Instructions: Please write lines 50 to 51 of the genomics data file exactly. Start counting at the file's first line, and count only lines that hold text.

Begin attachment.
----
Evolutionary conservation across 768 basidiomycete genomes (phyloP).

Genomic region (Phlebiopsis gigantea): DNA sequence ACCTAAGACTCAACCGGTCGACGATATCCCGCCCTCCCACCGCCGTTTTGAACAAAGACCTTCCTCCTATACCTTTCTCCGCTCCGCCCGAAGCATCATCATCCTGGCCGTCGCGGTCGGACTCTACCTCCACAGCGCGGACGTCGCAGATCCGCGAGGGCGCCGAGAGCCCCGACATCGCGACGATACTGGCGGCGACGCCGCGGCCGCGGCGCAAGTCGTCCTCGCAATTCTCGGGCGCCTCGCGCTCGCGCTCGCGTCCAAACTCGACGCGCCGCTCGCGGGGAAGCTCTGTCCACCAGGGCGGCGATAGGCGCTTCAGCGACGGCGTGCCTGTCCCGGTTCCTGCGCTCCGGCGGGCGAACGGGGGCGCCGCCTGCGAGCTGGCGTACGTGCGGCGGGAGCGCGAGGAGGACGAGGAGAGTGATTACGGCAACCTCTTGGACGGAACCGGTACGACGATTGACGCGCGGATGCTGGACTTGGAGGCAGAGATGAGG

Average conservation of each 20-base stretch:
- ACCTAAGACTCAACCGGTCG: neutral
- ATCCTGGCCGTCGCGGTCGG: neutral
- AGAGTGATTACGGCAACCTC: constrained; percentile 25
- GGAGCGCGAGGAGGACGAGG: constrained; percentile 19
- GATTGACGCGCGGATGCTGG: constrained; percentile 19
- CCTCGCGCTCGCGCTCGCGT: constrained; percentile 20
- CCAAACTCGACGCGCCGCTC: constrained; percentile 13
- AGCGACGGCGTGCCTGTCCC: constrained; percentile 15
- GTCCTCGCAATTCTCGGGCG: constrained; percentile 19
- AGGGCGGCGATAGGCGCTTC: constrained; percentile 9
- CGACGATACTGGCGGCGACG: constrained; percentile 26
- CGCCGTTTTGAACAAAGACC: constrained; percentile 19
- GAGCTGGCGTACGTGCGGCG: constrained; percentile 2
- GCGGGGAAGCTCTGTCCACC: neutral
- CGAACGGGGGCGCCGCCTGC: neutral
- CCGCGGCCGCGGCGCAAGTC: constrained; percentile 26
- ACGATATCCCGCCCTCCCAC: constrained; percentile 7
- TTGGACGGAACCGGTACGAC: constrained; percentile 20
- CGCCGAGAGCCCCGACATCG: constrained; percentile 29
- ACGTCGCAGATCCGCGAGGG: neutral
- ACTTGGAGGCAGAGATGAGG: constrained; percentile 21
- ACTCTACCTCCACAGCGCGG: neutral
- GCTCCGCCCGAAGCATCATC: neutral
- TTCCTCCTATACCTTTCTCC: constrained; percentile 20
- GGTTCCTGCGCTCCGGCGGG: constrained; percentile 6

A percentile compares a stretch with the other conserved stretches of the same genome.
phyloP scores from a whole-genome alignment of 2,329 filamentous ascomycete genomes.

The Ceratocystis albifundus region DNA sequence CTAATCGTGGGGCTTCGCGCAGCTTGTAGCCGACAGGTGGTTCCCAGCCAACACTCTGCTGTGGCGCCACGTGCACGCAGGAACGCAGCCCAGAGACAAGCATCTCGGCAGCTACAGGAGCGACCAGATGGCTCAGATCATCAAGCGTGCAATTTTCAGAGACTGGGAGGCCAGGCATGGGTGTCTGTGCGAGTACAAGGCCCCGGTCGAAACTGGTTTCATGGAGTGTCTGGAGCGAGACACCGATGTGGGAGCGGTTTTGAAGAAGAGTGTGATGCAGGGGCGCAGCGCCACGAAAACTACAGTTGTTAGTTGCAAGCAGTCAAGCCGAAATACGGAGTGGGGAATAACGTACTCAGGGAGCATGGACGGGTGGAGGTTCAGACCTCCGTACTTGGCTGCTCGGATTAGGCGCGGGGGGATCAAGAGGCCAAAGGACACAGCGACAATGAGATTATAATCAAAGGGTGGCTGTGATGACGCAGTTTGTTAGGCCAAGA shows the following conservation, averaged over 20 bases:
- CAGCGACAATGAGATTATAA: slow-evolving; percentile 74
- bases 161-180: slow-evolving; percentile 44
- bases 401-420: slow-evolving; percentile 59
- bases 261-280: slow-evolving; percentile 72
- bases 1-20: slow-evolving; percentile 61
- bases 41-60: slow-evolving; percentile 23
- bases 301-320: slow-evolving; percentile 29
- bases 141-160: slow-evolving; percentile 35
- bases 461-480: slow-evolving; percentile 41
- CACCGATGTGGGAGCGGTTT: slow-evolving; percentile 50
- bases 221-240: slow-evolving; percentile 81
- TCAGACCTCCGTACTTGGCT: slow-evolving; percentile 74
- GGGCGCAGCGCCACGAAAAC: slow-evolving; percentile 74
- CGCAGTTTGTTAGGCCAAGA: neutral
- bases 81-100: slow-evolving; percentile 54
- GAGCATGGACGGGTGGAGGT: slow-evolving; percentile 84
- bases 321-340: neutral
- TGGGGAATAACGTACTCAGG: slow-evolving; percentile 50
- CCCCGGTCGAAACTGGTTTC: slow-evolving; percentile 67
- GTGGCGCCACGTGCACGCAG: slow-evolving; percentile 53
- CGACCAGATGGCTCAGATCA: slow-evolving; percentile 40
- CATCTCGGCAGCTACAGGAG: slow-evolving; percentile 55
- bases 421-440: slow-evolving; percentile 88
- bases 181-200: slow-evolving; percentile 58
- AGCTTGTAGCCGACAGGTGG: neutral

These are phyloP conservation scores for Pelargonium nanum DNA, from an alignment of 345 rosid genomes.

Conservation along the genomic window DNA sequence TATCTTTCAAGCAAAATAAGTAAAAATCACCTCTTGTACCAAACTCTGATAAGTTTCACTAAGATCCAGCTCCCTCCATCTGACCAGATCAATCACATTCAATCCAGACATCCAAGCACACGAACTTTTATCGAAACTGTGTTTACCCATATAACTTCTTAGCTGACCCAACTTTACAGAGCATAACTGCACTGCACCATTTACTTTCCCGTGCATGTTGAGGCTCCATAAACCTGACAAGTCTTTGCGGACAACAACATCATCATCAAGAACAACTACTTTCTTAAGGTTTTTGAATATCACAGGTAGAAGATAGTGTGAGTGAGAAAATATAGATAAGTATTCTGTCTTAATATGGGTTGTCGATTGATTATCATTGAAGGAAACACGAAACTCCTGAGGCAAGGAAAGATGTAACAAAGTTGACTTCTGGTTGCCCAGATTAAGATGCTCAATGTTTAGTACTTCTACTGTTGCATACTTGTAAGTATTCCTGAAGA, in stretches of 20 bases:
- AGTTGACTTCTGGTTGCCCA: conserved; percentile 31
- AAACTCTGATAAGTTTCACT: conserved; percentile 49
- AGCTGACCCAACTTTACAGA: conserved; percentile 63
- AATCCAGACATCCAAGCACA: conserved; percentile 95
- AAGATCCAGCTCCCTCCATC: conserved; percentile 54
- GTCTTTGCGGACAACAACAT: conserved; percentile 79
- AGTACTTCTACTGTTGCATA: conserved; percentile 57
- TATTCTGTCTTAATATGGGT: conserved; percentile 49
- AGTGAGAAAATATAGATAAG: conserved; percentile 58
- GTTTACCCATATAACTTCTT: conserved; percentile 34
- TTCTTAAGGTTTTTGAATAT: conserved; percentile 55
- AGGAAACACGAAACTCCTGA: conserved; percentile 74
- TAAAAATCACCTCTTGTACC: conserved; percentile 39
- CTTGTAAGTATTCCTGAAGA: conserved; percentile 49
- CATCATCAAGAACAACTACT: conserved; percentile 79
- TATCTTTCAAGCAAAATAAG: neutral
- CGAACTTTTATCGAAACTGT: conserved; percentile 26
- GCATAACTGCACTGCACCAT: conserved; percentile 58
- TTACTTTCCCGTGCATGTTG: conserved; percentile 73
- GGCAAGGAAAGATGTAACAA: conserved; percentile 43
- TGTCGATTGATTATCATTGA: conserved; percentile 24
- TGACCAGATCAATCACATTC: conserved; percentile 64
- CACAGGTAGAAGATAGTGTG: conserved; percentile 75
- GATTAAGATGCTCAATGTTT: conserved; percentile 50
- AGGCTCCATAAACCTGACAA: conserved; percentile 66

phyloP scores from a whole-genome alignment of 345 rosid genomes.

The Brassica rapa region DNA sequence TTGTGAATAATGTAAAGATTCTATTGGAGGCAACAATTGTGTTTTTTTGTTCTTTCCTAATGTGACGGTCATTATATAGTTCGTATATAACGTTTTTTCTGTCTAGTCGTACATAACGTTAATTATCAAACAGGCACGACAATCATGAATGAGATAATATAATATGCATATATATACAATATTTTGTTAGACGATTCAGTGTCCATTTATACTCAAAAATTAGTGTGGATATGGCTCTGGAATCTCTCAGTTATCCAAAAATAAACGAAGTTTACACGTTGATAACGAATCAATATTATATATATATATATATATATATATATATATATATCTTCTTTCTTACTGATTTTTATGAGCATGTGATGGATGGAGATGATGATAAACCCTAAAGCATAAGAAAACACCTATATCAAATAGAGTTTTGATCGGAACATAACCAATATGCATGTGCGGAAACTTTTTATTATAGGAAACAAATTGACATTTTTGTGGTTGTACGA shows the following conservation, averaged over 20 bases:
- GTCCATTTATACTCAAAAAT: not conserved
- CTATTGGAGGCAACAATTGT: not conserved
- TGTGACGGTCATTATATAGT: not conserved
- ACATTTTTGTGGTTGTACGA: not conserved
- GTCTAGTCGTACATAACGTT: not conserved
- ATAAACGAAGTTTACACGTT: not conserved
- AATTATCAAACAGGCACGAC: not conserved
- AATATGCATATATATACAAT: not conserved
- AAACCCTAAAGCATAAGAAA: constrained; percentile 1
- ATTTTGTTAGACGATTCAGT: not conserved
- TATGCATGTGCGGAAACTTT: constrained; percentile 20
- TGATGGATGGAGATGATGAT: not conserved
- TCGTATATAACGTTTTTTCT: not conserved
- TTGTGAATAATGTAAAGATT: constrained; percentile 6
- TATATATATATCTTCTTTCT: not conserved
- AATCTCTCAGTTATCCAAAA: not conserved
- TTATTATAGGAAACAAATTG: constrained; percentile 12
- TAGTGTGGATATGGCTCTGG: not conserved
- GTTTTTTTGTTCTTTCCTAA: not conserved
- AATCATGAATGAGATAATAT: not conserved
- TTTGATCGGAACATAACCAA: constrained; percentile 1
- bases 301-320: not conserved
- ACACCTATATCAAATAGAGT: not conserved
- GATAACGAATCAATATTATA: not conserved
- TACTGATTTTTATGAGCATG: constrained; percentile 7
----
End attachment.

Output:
- CCCCGGTCGAAACTGGTTTC: slow-evolving; percentile 67
- GTGGCGCCACGTGCACGCAG: slow-evolving; percentile 53